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Chapter One:
The Best Laid Plans

Chapter Two:
Facing The Music

Chapter Three:
From Bad To Worse

Chapter Four:
Guilty Until Proven Innocent

Chapter Five:
Scene of the Crime

Chapter Six:
Dancing with the Devil

Chapter Seven:
Turn of an Unfriendly Card

Chapter Eight:
The Cold Hand of Death

Chapter Nine:
So Close...

Chapter Ten:
Hunting Season

Chapter Eleven:
Leap of Faith

Chapter Twelve:
Incriminating Evidence

Chapter Thirteen:
Unhappy Homecomings

Stripped of Honor!

- A Tale of the Broadway Bombers -

By Geoff Skellams

Chapter Four: Guilty Until Proven Innocent

Loyle looked out across the packed courtroom from the witness stand. People were jammed into the benches, and standing shoulder to shoulder in the back of the room, an unusual cross-section of local color. The room was filled with a mix of Bowery bums, bejeweled matrons from the Upper West Side, clipboard-toting politicians, and scurrying reporters.

Lots of reporters.

For more information see:
Loyle Crawford

The Manhattan District Attorney, Arthur McGovern, stood up and smoothed out his suit. "Mr. Crawford," he said, "you claim that you attacked the pirate base because you believed that one of your squadron members was betraying you. That, in your words, you 'had no choice but to change your plans in order to surprise the pirates.' Is that correct?"

Loyle nodded. "Yes, that's correct."

"And you undertook this 'master plan' despite specific orders from President La Guardia himself that the base was to be left intact?"

"At the time," said Loyle, "my plane was damaged and was unable to withstand a prolonged defensive action by the pirates. Attacking the base was the only way I could think of to go against the plan."

"Yes, or no, Mr. Crawford. Did you attack the base despite specific orders from the President of the Empire State?"

For more information see:
The Empire State

"Yes," said Loyle grudgingly.

McGovern smiled as he stepped away from his table. "Do you consider yourself a 'team player', Mr. Crawford?"

"Of course I do," Crawford snapped. "There's no room for renegades in the Broadway Bombers."

For more information see:
The Broadway Bombers

"And yet you have a history of working alone, don't you?"

"No, sir, I do not."

"I beg to differ, Major—" said McGovern, pausing theatrically before continuing, "—my apologies, Mister Crawford."

Crawford silently fumed. Thanks for reminding the jury that I've had my wings clipped, you bastard.

McGovern moved back to his table, retrieving a sheaf of notes. "When General Argent and his pirates attacked the Broadway Bombers airbase, you were the only pilot in the squadron to take to the air, and you were more concerned with forcing...S" He paused to refer to his notes. "Ah yes, a 'Mr. Tell' down because he had, and I quote, 'hijacked a Broadway Bombers plane.'"

"By the time I was airborne, Tell had already taken care of the pirate fighters. I was merely concerned with preventing unnecessary damage to both the aircraft and the city."

"How noble of you," quipped McGovern. "More recently, you were seen in an bar serving illegal liquor. Am I to take it you were there for your own pleasures?"

Loyle winced. That damned photo again. "No sir, I was conducting an investigation."

"Was this an official investigation, Mr. Crawford?"

"No sir, it was not."

"So you were acting on your own then?" asked McGovern.

"I would prefer to call it acting on my own initiative."

"No one else from the Broadway Bombers knew you were conducting this investigation at the time?"

"No, sir, they did not," said Loyle. Where are you going with this?

"So, if you were an average citizen on the street listening to these proceedings, would you think that Loyle Crawford was a team player, or a man who regularly pursued his own agenda?"

"Objection!" interrupted Frances Palmer, Loyle's attorney. "Counsel is leading the witness and engaging in speculation."

"Withdrawn, your honor," said McGovern. He walked across the courtroom and stood in front of the jury box. "Do you regularly consort with pirates, Mr. Crawford?"

Loyle looked puzzled. "Of course not! The militia's job is to protect the Empire State against pirates."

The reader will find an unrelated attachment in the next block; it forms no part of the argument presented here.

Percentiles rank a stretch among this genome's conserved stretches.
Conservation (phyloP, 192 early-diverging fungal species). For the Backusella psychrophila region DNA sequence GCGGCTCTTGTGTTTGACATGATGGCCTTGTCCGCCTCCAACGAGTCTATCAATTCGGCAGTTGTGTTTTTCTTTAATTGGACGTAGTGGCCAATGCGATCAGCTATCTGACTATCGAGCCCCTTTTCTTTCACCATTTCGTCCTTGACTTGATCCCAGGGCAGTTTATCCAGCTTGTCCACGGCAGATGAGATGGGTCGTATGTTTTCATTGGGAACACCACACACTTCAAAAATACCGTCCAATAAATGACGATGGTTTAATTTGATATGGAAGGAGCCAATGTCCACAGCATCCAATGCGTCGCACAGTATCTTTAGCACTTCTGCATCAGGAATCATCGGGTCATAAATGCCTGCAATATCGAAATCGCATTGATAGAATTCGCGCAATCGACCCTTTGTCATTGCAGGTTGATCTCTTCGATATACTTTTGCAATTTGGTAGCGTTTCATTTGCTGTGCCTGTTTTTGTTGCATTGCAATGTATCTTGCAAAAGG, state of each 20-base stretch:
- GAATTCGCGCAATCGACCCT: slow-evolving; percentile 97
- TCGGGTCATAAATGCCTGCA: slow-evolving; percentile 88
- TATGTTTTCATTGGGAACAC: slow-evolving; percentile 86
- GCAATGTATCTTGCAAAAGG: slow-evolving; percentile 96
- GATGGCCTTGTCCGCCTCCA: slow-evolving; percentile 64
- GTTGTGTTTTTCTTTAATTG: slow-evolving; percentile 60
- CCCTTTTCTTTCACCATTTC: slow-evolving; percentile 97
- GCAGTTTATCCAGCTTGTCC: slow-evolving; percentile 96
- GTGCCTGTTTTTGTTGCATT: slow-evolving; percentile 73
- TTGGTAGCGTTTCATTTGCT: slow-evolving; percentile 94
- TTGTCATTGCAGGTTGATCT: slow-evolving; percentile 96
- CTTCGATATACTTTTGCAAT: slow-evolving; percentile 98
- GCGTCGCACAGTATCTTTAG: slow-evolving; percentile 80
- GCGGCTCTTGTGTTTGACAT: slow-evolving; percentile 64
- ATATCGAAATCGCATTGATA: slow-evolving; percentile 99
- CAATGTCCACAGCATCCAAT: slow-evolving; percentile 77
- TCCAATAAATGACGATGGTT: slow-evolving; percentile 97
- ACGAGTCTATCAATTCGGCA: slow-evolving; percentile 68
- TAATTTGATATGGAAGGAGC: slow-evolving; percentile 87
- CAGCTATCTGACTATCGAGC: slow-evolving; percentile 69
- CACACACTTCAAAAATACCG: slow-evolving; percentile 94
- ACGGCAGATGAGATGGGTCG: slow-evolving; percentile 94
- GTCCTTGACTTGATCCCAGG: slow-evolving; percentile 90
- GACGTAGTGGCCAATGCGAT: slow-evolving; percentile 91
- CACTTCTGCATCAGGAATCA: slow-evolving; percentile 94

"I have it on good authority that just last week, you were seen in the company of the Black Swan, attending a show on Broadway."

For more information see:
The Black Swan

"Mr. McGovern, as everyone in this courtroom knows, the Black Swan has been given a letter of marque by President La Guardia himself. That makes her a privateer. As such, it makes her an ally, not an enemy."

"And a privateer is simply a government sponsored pirate. Is the Black Swan impressed with your flying ability, Mr. Crawford?"

"Objection!" interrupted Palmer again. "What impresses the Black Swan has no bearing on this case."

McGovern turned to face the judge. "Your honor, I am merely using the Black Swan to diminish the credibility of the witness, and possibly illustrate a motive in this case."

Judge Gruber looked down his nose as McGovern. "I'll allow it this time, Counsel. Objection overruled. Mr. Crawford, you will answer Mr. McGovern's question."

Loyle glanced up at Judge Gruber. "Yes sir, I believe she is."

"Has she ever offered you a position in her squadron?" asked McGovern.

Loyle sighed. "She once joked that if I ever tired of public service, she could use a good pilot like me."

"Have you ever contemplated taking her up on her offer?"

Loyle shrugged. "No, not really."

McGovern walked back to his table. "Do you let other people fly your plane, Mr. Crawford?"

"As a general rule, no."

"Why is that?"

"I suppose you could say I am a little overprotective of my aircraft," said Loyle. "I don't really trust anyone else in the air with her."

"So if people saw your Avenger flying through the streets of Manhattan, then it would be safe to assume that you were flying her?"

For more information see:
Grumman Avenger

"Under normal circumstances," said Loyle through clenched teeth, "yes."

McGovern moved to the middle of the courtroom and stood with his hands behind his back. "Did anyone see you enter the hangar on the night in question?"

Loyle frowned. "No, I was careful to avoid letting anyone see me."

"You didn't want anyone to see you because you had been specifically ordered to stay away from the hangar by your wing commander, Major Merriwether-MacKenzie?"

"Yes." "So you have no one to corroborate your story about being knocked unconscious by an unknown assailant, then?"

"No," muttered Loyle.

"Given that you have no one to back up your story and you were found in your own plane—which, by your own admission, you don't let anyone else fly—then would you say that the most logical assumption is that you were flying the Madison Dawn on the night in question?"

"Objection!" shouted Palmer. "The prosecution is asking my client to incriminate himself!"

Judge Gruber shook his head. "Overruled, counsel. The prosecution is asking your client about a conclusion that can be drawn given the facts as they are presented. Mr. Crawford, you will answer Mr. McGovern's question."